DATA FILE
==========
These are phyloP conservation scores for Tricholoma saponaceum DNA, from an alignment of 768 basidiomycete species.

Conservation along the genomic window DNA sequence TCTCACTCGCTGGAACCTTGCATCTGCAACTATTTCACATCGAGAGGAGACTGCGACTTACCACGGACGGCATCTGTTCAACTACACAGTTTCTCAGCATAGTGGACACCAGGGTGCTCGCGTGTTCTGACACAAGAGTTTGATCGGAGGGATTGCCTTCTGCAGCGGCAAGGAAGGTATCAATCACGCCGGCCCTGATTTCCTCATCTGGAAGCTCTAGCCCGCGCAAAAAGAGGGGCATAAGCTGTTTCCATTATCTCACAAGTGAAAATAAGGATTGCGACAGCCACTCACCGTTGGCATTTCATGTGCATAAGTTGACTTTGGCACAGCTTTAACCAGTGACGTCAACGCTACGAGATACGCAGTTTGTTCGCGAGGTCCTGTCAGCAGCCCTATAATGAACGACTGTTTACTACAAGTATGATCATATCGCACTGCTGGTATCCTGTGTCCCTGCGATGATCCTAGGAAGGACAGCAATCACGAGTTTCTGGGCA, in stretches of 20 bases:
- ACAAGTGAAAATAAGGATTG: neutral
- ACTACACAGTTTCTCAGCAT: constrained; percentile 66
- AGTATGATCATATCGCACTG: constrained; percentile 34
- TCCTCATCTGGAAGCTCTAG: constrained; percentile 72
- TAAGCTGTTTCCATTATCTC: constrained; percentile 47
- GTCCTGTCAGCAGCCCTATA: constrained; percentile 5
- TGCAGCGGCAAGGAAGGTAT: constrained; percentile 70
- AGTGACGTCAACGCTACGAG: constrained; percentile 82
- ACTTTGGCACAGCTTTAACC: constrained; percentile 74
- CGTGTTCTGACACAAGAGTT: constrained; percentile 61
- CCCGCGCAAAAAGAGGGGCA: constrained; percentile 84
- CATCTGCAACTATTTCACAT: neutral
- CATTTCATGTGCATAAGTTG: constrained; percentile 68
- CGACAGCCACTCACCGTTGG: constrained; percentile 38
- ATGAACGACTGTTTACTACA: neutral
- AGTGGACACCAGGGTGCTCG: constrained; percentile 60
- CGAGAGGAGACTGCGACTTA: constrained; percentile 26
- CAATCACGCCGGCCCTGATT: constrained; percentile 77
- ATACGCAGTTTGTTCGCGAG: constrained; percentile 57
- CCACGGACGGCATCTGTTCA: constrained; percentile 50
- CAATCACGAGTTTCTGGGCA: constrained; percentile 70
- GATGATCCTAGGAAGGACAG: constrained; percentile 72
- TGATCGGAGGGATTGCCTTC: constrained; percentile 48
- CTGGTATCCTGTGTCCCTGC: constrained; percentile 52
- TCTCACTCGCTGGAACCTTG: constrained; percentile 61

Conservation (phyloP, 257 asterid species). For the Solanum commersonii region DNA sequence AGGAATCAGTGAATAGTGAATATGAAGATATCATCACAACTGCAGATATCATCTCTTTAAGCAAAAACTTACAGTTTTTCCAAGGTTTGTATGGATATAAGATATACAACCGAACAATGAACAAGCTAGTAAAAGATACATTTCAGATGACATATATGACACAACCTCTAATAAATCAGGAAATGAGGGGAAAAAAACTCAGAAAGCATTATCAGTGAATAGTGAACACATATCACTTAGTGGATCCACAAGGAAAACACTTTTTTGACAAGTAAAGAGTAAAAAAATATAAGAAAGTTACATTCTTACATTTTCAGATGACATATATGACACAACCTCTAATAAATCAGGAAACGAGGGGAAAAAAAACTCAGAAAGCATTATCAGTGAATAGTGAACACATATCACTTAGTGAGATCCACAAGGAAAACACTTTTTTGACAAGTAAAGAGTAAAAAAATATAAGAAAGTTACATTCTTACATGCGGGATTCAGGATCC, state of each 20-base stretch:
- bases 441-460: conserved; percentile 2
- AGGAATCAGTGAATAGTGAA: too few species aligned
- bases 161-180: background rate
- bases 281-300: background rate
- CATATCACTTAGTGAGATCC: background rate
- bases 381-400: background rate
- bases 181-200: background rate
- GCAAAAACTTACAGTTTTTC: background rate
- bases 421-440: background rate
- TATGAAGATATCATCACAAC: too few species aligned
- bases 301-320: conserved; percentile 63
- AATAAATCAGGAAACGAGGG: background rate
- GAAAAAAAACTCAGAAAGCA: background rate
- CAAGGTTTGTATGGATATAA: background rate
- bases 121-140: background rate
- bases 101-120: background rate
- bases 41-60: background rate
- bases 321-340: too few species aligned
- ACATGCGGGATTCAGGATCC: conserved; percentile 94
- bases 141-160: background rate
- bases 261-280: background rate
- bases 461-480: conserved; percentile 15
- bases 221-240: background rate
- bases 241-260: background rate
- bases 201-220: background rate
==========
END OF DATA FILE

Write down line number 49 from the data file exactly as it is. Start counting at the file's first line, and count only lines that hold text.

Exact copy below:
- bases 261-280: background rate